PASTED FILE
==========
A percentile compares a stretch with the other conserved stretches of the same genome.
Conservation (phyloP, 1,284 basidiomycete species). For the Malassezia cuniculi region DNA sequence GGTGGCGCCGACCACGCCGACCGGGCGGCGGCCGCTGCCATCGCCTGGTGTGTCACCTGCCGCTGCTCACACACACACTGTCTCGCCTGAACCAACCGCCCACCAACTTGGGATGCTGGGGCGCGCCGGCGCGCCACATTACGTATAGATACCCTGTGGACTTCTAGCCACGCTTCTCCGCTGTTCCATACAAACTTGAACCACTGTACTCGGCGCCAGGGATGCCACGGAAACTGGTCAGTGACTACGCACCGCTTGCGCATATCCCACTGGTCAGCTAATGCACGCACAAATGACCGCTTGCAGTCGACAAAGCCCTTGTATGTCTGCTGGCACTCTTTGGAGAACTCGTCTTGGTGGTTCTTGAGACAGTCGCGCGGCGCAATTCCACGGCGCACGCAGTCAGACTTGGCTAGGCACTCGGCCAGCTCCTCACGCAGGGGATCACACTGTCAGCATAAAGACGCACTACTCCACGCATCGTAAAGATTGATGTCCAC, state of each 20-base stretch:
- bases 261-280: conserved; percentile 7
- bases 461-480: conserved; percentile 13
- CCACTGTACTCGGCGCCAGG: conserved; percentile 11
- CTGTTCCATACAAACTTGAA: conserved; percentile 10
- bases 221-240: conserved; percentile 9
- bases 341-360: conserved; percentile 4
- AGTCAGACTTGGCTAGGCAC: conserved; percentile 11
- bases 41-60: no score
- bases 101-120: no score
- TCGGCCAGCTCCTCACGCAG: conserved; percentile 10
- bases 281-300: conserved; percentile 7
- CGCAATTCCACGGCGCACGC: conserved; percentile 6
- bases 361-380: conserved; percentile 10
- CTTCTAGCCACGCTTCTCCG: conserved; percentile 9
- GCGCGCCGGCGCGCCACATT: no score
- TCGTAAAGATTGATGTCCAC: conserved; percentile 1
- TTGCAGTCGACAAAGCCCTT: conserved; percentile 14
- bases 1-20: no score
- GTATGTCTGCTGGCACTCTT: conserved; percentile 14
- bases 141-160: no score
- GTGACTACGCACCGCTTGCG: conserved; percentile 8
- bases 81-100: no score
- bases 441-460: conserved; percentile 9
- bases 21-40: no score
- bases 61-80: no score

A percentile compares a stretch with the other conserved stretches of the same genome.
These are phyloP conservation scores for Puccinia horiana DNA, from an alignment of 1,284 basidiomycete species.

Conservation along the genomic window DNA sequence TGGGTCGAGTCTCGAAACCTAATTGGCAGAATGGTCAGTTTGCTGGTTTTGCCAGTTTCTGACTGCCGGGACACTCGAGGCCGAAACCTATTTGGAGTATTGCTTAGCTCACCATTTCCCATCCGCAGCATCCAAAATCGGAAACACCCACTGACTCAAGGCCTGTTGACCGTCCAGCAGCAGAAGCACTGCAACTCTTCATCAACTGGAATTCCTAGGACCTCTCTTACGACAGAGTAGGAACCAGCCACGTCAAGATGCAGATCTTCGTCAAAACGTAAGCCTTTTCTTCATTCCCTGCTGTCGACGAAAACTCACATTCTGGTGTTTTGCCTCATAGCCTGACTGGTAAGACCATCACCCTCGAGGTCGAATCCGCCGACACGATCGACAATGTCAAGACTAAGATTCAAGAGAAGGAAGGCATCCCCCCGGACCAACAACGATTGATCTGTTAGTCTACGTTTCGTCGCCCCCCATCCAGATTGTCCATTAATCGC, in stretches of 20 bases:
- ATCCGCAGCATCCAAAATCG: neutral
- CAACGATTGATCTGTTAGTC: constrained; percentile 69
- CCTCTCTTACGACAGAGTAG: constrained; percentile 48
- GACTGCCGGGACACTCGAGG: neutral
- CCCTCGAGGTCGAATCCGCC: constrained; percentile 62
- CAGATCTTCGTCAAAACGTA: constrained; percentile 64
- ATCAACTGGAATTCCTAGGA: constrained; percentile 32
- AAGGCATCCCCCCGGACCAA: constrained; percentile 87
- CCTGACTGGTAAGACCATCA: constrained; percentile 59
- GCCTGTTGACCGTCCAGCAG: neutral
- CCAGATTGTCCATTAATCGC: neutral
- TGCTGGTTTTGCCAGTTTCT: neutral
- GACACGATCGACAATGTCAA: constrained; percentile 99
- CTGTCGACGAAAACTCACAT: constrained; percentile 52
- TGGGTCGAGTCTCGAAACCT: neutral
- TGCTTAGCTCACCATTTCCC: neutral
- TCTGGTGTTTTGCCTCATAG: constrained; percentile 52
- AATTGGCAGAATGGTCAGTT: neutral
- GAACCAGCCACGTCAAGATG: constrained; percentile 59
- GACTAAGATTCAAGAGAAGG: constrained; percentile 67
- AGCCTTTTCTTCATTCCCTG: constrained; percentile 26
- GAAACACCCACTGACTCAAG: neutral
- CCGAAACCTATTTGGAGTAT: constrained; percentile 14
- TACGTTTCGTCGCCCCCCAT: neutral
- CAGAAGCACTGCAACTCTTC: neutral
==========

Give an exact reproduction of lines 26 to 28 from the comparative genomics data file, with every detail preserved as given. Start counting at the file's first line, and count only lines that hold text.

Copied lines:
- bases 21-40: no score
- bases 61-80: no score

A percentile compares a stretch with the other conserved stretches of the same genome.